Emma was devastated by Aidan's betrayal and has spent the last few weeks trying to move on with her life and forget about him. Aidan isn't taking no f...moreEmma was devastated by Aidan's betrayal and has spent the last few weeks trying to move on with her life and forget about him. Aidan isn't taking no for an answer though and has continued to try to talk to her and explain his actions. Things are forced to a head between them when Emma goes into premature labour and is forced to take complete bed rest for the sake of the baby. Aidan volunteers to take time off of work to care for her and Emma has no choice but to accept his offer. Can Aidan persuade Emma that he has changed and get her to forgive him or will the attentions of handsome doctor Pesh convince Emma that it really is time to move on?
I really loved Emma and Aidan as a couple in the first book, they had such great chemistry and I enjoyed watching them fall in love. I was incredibly annoyed at Aidan's actions towards the end of the story though so I wanted to see a lot of grovelling from him in this sequel. We finally learn a lot more about events in Aidan's past in The Proposal and it made his previous actions much more understandable, that didn't make me instantly forgive him but seeing him so open and honest with Emma about his feelings helped. I actually found myself more irritated with Emma in this book which really surprised me. I found it pretty impossible to believe that a woman who was still in love with her ex and who was also heavily pregnant would even consider dating another guy, I didn't understand Emma's actions and I certainly didn't believe them so I lost the connection I had with her in the first book.
I couldn't for the life of me understand why Katie Ashley tried to add a love triangle to the story, it was completely unneeded and since it was so obvious who Emma would end up with I just felt like she was trying to manipulate us. This could have been so much better if it had just focused on Aidan trying to win Emma back and prove how much he had changed! Although Pesh was a likeable enough character I found myself disliking him because he was coming in between Aidan and Emma. I was actually annoyed when Emma went off on dates with him leaving Aidan at home alone and the whole thing left me feeling frustrated. I still love Aidan and Emma as a couple and there were some really sweet and poignant moments between them but I didn't enjoy this book anywhere near as much as I expected to. I have found out that there will be a spin off story (The Pairing) where Pesh gets his own happy ending but I have to say I don't think it's one I'll be reading. I don't feel even slightly invested in his character so it seems pretty pointless.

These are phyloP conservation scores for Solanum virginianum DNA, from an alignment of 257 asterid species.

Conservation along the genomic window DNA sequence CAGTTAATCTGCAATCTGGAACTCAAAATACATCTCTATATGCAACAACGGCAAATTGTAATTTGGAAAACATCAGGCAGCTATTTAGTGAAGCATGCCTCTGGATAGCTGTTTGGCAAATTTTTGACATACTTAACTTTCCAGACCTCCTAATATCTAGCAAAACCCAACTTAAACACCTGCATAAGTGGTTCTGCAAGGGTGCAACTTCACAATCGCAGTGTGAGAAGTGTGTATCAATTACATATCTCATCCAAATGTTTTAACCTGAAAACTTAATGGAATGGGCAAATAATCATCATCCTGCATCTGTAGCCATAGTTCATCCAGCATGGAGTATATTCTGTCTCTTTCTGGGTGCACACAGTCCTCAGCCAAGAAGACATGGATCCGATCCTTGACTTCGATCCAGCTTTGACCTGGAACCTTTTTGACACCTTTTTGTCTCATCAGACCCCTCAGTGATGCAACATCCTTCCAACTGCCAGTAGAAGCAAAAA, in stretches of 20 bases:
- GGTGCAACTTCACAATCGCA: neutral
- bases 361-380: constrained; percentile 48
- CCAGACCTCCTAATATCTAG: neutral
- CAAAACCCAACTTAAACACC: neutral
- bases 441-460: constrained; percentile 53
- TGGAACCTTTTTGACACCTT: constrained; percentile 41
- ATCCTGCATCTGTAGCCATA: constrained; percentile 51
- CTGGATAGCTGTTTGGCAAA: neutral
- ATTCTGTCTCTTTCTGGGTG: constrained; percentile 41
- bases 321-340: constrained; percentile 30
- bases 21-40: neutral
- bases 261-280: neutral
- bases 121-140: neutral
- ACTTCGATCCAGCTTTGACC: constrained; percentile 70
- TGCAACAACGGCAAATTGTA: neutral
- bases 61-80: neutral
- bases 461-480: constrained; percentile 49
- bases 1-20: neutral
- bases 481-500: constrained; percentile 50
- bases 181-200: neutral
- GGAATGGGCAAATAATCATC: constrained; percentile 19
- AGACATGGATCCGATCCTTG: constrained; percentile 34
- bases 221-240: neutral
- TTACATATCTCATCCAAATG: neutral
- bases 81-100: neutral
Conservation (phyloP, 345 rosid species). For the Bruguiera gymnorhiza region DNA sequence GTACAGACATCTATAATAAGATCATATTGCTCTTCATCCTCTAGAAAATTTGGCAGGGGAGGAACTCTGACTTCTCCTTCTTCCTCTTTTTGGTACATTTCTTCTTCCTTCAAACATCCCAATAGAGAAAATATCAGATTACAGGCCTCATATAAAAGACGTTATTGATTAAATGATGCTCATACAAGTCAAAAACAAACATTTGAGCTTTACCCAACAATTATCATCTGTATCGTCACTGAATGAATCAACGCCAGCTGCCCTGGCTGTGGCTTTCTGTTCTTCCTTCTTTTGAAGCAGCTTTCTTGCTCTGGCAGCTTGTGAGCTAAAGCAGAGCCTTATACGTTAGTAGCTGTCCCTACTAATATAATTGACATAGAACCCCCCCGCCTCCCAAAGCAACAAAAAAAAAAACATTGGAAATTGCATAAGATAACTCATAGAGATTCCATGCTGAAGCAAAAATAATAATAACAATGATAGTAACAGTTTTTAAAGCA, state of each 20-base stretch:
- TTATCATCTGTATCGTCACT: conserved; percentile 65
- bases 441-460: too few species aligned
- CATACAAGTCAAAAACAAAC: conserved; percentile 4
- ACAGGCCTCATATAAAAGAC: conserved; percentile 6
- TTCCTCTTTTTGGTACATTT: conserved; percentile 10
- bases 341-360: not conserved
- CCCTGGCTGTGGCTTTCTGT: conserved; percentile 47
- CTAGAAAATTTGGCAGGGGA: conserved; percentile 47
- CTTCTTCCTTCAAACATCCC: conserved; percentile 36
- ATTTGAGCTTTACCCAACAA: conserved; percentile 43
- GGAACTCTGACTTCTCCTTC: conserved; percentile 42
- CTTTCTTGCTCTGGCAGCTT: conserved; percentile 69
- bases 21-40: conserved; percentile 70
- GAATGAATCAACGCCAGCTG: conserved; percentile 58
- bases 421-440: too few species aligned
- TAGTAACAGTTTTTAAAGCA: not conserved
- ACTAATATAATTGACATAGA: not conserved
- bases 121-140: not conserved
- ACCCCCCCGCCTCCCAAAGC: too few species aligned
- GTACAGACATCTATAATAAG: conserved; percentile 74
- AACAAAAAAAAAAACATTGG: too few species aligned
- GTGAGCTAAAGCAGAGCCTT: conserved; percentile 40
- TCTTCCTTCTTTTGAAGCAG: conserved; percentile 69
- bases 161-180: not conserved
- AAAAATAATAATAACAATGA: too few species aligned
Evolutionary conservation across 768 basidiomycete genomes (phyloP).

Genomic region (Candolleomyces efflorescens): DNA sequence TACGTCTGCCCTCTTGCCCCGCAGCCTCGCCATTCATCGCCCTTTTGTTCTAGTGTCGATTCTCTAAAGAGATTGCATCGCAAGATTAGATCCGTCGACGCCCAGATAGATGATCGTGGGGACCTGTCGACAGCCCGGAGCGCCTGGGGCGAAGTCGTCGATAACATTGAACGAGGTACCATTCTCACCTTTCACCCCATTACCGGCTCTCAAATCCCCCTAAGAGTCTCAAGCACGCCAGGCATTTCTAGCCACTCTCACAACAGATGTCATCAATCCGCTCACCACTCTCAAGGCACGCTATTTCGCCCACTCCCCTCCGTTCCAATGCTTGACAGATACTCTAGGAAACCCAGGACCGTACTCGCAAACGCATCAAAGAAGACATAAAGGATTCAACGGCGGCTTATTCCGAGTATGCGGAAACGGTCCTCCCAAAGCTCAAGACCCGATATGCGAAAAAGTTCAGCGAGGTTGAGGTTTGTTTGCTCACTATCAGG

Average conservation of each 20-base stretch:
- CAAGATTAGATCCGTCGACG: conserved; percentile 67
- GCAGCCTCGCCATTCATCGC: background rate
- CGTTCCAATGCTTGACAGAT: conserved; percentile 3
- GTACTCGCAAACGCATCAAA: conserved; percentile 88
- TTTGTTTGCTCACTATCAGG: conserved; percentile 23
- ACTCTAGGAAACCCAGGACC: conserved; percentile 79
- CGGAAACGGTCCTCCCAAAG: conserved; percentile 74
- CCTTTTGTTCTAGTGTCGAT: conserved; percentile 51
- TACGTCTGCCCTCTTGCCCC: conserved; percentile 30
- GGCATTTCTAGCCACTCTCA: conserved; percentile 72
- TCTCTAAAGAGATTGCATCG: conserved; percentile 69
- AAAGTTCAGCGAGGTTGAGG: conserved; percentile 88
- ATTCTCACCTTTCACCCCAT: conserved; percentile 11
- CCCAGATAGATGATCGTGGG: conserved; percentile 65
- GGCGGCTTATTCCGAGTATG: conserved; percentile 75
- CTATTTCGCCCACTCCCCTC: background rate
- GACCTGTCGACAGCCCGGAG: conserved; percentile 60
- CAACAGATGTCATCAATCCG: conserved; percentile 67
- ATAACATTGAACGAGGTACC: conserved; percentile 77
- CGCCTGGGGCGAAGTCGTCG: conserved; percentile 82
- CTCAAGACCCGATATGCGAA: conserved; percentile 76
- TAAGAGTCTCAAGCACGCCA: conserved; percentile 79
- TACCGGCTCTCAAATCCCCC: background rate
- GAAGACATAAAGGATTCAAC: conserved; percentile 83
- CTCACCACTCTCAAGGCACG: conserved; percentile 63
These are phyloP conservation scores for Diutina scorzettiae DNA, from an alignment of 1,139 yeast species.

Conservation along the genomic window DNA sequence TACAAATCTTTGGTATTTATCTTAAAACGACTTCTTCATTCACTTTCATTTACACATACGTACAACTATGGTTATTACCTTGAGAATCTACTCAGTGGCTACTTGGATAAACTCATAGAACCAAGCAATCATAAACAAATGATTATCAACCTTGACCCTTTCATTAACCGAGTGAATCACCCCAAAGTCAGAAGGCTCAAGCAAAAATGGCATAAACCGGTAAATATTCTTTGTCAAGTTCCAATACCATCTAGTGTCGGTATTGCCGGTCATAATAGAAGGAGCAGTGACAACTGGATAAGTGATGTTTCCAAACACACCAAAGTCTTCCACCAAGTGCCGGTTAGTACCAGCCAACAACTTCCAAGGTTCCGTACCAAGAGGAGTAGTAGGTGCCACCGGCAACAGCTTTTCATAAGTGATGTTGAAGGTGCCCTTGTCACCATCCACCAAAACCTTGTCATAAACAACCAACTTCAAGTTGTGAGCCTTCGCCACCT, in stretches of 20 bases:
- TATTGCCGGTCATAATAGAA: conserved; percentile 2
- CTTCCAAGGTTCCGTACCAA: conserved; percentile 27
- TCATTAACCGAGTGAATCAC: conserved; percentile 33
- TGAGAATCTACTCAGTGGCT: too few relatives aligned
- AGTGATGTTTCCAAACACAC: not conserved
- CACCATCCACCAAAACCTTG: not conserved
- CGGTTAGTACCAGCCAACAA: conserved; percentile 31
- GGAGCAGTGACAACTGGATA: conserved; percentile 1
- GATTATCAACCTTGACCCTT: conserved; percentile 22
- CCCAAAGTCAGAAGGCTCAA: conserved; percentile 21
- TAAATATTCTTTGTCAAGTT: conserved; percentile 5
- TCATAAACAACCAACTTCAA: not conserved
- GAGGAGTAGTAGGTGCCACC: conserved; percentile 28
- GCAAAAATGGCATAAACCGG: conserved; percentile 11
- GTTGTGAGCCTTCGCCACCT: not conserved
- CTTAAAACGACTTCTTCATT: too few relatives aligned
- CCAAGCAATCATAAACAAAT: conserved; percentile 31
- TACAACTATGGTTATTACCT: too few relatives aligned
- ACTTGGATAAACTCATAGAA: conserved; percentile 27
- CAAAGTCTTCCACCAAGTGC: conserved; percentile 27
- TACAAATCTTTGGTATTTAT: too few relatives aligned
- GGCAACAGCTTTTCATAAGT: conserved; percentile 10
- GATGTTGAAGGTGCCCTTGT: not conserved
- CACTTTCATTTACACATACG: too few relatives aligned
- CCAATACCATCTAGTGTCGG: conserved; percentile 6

I really wish the author had finished Emma and Aidan's story after the first book, we didn't need the drama caused by Aidan's actions and we certainly didn't need the forced triangle.(less)
I may have been late jumping on the Angelfall bandwagon but I fell completely in love with Susan Ee's characters and the world she created so I can't...moreI may have been late jumping on the Angelfall bandwagon but I fell completely in love with Susan Ee's characters and the world she created so I can't tell you how relieved I was that I already had a copy of World After so I could continue the adventure. Considering Angelfall was my favourite book of the year I had high expectations for this sequel, ones I was worried it would be hard to live up to, but thankfully World After was just as good - in fact I'd go so far as to say it was even better! I can't praise this series highly enough so if you haven't started reading it yet then I urge you to do so, I promise that you won't regret it.
I really don't want to talk about the plot in this review, I would much prefer to let people enjoy discovering what happens for themselves and I think you'll enjoy it all the more for that. What I will say is that Susan Ee has really ramped up the action, she throws in so many curve balls that it is impossible to guess what will happen next and the story is darker and more creepy than ever. You'll see just how low some humans are prepared to sink in order to survive, in fact I found their behaviour even more horrific than the angels at times and that is saying something! At the same time you get to learn more about the angels' plans and they are definitely shocking. You'll also discover that although Penryn's mother is completely crazy she is actually a lot smarter than most people give her credit for and quite often there is a reason for the strange things she does.